Congratulations to the 2000 NJCAA championship baseball team and to Dick Dhabalt, former athletic director and sports coach for being inducted into the Springfield Sports Hall of Fame Tuesday, April 28.
Richard “Dick” Dhabalt had a successful and storied career in education and athletics. As a founding faculty member at LLCC, he served students with distinction for 25 years until his retirement in 1993. His tenure at the college includes 20 years as athletic director, 20 years as head men’s basketball coach and 25 years as an instructor of physical education and mathematics. In his first year with LLCC, Dick coached all sports including: basketball, baseball, track and tennis. During his time as athletic director, he developed 11 men and women athletic teams. He was selected by the National Junior College Athletic Association to serve as the Region IV assistant director and then director of Region XXIV. In 1991, the NJCAA inducted Dick into the Region XXIV Hall of Fame. He is an athlete Hall of Fame member at LLCC, as well as his alma mater, Bradley University. The Dick Dhabalt Athlete of the Year Award, recognizing a male and female athlete, was established at LLCC in February.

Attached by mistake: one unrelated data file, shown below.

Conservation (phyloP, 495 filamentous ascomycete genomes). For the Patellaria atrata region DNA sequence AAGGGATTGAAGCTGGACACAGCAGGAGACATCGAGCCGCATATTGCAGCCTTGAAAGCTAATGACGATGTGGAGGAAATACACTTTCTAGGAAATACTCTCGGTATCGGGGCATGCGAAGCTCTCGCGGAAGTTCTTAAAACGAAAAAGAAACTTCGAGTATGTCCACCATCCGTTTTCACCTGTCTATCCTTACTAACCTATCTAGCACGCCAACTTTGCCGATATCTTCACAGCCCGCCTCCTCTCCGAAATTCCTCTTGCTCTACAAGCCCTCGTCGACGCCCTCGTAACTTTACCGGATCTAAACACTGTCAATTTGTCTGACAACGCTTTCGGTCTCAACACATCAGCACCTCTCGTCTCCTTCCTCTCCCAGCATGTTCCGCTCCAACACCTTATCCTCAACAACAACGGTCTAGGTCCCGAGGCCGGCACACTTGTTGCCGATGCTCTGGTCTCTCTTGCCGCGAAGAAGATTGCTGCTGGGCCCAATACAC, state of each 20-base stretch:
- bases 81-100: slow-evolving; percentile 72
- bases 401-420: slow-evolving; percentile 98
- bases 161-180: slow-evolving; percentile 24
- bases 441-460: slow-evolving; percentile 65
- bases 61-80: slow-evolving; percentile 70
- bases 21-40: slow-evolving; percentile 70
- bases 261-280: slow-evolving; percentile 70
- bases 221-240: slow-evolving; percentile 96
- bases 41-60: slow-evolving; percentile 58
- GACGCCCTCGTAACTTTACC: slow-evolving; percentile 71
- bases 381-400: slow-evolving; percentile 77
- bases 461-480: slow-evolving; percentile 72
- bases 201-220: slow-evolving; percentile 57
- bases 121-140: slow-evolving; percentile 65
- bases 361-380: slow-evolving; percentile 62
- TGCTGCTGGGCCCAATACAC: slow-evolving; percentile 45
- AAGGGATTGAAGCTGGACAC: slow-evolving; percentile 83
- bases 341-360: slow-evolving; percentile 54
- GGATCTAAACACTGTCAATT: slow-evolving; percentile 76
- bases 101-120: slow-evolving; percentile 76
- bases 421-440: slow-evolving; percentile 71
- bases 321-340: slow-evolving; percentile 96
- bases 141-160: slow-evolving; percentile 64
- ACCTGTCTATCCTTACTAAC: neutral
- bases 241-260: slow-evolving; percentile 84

The 2000 baseball team filled with outstanding talent embodied what “team” really means. “Each one of the guys contributed to its success,” then-head coach Claude Kracik recalls. “It goes beyond talent and player caliber, however,” he says. An example of the team and coaches pulling together was during the season of the national championship win. Both Kracik and his wife lost parents during April of 2000. Kracik’s father passed away while the coach was at the winning game of the district tournament, and he was called away to Florida. According to Kracik, “LLCC was very fortunate to have assistant coaches at that time who carried on working with the players while I was away. Even though we were not the top seed in the national tournament that year, the team went on to take four straight games and win the championship displaying how with hard work, dedication, perseverance and true teamwork, they could be the best.” Fourteen of the 23 players went on to play at a four-year school, with five of those advancing to professional play.